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The CW Geek's Guide To Having Fun With Morse Code

Dan, KB6NU has helped thousands get their amateur radio licenses, and now he aims to help them become CW operators as well. The CW Geek’s Guide to Having Fun with Morse Code is full of practical information that will help ham radio operators have fun learning and using Morse Code. Chapters include: * Learning the Code. This chapter gives advice on how to learn the code, including recommendations for programs and websites that you can use for free.* Getting on the Air. This chapter describes, in my “no nonsense” style how to tune in CW signals, how to make contact, and then what to do once you have made contact.* Choosing a Key. This chapter describes the different types of keys available and how to choose the one that’s right for you.* Keyers. This chapter describes the different types of keyers and how to connect them to your radio.* References and Resources. This section includes information on Q-signals, RST signal reporting, abbreviations, CW clubs, and other resources that will be useful for amateur radio operators.The author, Dan Romanchik, KB6NU, has been an amateur radio operator for more than 40 years and is a self-proclaimed "CW geek." He has made thousands of CW (Morse Code) contacts over the years, with other hams all over the world. His other books include the "No Nonsense" amateur radio license study guides and 21 Things to Do After You Get Your Amateur Radio License.

File Size: 257 KB

Print Length: 56 pages

Page Numbers Source ISBN: 0692367241

Simultaneous Device Usage: Unlimited

Publisher: Dan Romanchik, KB6NU (January 8, 2015)

Publication Date: January 8, 2015

Sold by:  Digital Services LLC

Language: English


Text-to-Speech: Enabled

X-Ray: Not Enabled

Word Wise: Not Enabled

Lending: Not Enabled

Enhanced Typesetting: Not Enabled

Best Sellers Rank: #72,557 Paid in Kindle Store (See Top 100 Paid in Kindle Store) #18 in Kindle Store > Kindle eBooks > Engineering & Transportation > Engineering > Telecommunications > Radio & Wireless #21 in Books > Engineering & Transportation > Engineering > Telecommunications & Sensors > Radio #21 in Books > Crafts, Hobbies & Home > Crafts & Hobbies > Radio Operation

According to the .com rating system, 3 stars means, "It's okay." This book IS okay. It's not bad. I can't give it 5 stars because it's incomplete. I'm glad to have read it - but there's so much more that could have been included! I would encourage Dan to release an expanded version of the book that more thoroughly addresses the many questions, anxieties, and operating practices of those who are getting into CW.For example, why not include a number of samples of "cookie cutter" QSO's so that newbies can become familiar with several conversation styles?Dan, I am proud to have purchased your book. Flesh this thing out when you have time and I'll buy the new edition!Cliff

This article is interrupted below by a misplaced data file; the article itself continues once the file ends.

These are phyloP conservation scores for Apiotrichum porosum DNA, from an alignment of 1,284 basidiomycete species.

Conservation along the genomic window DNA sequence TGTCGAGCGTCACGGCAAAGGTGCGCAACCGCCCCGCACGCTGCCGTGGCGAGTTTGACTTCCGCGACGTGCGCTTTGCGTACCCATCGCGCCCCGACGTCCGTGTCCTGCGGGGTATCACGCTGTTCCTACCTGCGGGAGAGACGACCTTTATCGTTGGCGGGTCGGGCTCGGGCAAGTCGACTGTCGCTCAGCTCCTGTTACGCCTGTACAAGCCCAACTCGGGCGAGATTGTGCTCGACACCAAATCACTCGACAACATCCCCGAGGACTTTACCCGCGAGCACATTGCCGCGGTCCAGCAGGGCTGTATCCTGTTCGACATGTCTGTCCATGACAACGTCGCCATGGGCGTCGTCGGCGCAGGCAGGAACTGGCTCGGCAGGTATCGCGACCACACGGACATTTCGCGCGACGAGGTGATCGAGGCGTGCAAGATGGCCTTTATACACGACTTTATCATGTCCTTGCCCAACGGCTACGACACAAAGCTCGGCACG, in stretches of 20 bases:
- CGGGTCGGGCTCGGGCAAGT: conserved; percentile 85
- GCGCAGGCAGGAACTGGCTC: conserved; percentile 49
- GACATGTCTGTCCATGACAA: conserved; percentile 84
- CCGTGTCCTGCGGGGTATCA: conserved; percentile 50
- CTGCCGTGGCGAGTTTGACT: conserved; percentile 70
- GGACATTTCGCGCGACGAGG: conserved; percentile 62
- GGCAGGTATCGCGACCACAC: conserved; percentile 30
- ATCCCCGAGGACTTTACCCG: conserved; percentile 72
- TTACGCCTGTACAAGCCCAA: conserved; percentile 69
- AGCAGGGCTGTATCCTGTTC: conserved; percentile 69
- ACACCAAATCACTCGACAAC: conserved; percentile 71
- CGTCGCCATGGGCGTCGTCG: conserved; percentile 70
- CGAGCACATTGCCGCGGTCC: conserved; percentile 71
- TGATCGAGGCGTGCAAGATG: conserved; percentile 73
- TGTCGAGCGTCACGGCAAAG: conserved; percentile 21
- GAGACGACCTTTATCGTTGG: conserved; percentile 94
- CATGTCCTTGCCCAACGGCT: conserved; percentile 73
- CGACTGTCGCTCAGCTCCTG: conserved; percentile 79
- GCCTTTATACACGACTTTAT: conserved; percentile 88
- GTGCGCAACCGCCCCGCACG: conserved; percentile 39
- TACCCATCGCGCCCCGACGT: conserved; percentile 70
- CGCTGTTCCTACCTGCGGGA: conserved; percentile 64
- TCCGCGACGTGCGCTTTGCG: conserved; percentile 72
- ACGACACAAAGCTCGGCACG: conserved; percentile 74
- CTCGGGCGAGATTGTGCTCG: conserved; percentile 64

Dan did a great job with this book. It was a fun read with some beneficial info for the new CW operator. He probably should have had a proof reader before publishing, but all in all it was worth the read.

A "must have" for any CW ham's reference shelf. A "must have" for non-code hams who want a clear insight and argument to seriously considering CW. Non-hams may want to learn about the "special magic" that happens with this time proven communications method. The author is one of the most, if not the most, knowledgeable on the subject and the writing is clear and to the point. The author, with such an extensive background approaching half a century, should add more text to better justify the $10.60 (I had to pay tax) price tag for 32 pages of discussion and 13 pages of reference. Some pages were blank or partially filled. Perhaps the second edition can include personal experiences / situations and how to handle them. Discussion of "instant recognition" and "the zone" which the late Nancy Kott (with a "K", not "Cott" as spelled on page 46) eloquently addressed would have added more value. Perhaps more about learning methods and mental development. As for me, I was hoping for more coaching on the many "mental blocks" one can experience. Still it a "must have" for all hams.

It is a great start-up Guide. My only recommendation would be to include a chapter on 'Practical hookups' to radio and computer with an electronic keyer. I would suggest this book to anyone interested in starting CW.

Dan, KB6NU keeps up his string of great books. I used his No Nonsense Study guides to obtain my Technician license in Nov. 2015, General in Feb. 2016, and Amateur Extra in May 2016. When I decided to pursue CW where else would I go but right to Dan's book. This book does not teach you morse code but teaches you about it, how to use it, and the proper operating etiquette. He also suggests two programs to use to learn CW. Never overlook the value of any KB6NU offering. 73. W9BRI

As an old ham getting back into the hobby I found this to be an excellent addition to my small library regarding CW operation. I am giving it 5 stars because of it's positive message which I think will get many over their reluctance to try this elegant mode of communication. It is admittedly a short book, and lacks the detail of some others I own. But it is more encouraging that the rest and presents a sensible plan for getting on the air and getting over the jitters. Congratulations to the author - I hope to meet you one day on the air.

This is a great book for a beginner. It gave me enough information to get started. Wish it was longer. Worth the price.

This book is geared toward understanding the mechanics of using the code. The author conveys his knowledge in a way that is not technical but practical.

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